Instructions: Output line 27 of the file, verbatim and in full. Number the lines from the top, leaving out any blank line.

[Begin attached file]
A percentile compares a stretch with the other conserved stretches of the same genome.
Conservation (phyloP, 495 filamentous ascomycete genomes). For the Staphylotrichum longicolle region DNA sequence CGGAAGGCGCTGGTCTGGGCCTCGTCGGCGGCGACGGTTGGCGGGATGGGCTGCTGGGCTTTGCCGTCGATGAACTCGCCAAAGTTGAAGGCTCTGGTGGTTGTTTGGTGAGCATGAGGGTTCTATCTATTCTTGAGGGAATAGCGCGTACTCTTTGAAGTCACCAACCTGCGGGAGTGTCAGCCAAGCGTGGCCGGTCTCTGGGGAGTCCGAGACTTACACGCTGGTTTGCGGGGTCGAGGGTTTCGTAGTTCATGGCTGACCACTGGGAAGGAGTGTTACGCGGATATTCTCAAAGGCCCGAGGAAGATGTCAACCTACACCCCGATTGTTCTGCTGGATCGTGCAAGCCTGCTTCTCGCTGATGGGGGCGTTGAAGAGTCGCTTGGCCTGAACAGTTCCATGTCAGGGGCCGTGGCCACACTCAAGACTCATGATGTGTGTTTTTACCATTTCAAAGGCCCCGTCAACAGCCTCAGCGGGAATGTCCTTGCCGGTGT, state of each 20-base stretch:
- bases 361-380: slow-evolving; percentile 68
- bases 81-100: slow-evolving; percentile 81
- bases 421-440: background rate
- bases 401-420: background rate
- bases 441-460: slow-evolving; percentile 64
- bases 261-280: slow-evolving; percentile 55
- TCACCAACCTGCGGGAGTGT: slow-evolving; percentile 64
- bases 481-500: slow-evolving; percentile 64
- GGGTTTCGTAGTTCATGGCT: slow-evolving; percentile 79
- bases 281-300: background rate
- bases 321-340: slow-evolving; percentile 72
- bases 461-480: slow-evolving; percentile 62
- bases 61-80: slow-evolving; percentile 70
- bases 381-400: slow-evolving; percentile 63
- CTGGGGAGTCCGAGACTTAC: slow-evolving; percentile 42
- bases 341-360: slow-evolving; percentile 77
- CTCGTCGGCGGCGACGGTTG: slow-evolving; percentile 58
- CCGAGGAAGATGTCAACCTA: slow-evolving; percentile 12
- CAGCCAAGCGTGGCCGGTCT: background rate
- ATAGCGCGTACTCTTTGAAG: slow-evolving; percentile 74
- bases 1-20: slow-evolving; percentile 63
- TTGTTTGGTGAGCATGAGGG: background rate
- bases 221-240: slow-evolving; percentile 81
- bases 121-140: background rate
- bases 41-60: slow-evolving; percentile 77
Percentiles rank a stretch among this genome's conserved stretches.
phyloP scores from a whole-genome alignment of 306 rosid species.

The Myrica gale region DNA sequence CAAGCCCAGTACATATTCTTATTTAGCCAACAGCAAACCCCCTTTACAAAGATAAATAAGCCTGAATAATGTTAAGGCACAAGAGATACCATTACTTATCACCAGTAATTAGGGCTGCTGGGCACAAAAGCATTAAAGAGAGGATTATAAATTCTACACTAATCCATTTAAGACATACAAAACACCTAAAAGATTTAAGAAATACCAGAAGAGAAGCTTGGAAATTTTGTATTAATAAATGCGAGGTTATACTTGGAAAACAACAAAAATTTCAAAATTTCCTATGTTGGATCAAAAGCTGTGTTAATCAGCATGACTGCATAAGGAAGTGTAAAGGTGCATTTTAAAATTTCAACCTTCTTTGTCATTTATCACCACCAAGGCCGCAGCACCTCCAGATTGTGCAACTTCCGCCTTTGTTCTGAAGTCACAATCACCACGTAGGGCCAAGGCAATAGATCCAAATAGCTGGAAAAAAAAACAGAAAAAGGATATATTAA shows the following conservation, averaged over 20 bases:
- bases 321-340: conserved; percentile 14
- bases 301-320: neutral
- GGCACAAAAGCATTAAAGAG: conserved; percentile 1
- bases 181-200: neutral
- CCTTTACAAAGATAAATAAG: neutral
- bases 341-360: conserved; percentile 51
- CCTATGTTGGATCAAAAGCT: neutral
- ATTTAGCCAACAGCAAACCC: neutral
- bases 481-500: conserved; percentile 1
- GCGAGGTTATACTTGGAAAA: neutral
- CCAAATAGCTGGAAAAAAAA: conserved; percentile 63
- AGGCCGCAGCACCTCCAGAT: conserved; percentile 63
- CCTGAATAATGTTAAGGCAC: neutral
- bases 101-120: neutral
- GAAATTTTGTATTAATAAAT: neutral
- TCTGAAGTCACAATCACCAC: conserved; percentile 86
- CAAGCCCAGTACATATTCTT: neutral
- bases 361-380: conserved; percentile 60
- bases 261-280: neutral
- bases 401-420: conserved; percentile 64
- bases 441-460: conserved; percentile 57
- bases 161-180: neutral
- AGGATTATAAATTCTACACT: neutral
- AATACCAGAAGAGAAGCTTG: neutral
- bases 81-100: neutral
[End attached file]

- bases 41-60: slow-evolving; percentile 77